Among the American artists, Berry is most attached to a landscape of distant mountains of Colorado painted from the back porch of his house. But his favourite is an impressionistic work, Cedar in the Foothills, by Birger Sanden.
The embassy collection also includes two works of art by a father-son, master-student, Nepali-American duo. Urgyen Dorje’s classic thangka done in 1988 hangs on one wall, while opposite it is his son Ang Tsherin Sherpa’s impressionistic take on traditional Tibeto-Nepali art. Ang Tsherin learnt thangka techniques from his father, but after attending art school in the US, started experimenting with more modern forms of expression that challenged the pre-determined style of devotional art. Now an American citizen, Ang Tsherin still carries with him the artistic influence of his childhood in Nepal.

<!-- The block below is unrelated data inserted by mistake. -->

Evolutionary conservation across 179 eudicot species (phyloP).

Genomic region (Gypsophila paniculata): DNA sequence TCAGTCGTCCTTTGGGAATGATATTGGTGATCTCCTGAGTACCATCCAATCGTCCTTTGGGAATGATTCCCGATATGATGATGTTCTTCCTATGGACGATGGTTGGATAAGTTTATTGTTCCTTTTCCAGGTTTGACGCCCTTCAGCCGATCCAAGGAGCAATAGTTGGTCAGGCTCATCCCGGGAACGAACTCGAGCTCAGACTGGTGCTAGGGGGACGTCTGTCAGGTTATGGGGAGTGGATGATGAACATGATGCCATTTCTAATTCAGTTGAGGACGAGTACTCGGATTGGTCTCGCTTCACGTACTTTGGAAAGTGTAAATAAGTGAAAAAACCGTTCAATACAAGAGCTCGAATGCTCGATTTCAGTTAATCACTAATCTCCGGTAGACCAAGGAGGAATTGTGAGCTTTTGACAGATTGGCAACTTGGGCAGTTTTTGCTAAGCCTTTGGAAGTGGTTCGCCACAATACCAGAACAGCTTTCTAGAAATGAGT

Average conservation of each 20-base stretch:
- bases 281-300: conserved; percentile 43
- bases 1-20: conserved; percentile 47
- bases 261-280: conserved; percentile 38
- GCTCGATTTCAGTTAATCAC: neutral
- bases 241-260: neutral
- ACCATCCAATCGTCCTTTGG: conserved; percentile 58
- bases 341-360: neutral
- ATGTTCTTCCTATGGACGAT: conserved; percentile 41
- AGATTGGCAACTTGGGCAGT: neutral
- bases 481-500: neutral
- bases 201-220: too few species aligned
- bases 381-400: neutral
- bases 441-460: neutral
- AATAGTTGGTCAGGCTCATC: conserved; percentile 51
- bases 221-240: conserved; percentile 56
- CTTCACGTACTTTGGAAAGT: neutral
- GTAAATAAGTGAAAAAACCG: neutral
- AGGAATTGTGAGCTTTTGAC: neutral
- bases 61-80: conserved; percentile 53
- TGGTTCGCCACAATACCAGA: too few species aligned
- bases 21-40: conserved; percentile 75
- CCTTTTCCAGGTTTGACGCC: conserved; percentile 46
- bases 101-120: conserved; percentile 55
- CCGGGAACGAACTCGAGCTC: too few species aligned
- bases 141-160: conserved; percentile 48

Two other items in the collection also show a cross-pollination of US-Nepali art. One is a shiny repousse Bhairav by Rabindra Shakya, and on the facing wall is a modern take on the technique done by his American art student, Maureen Drdak.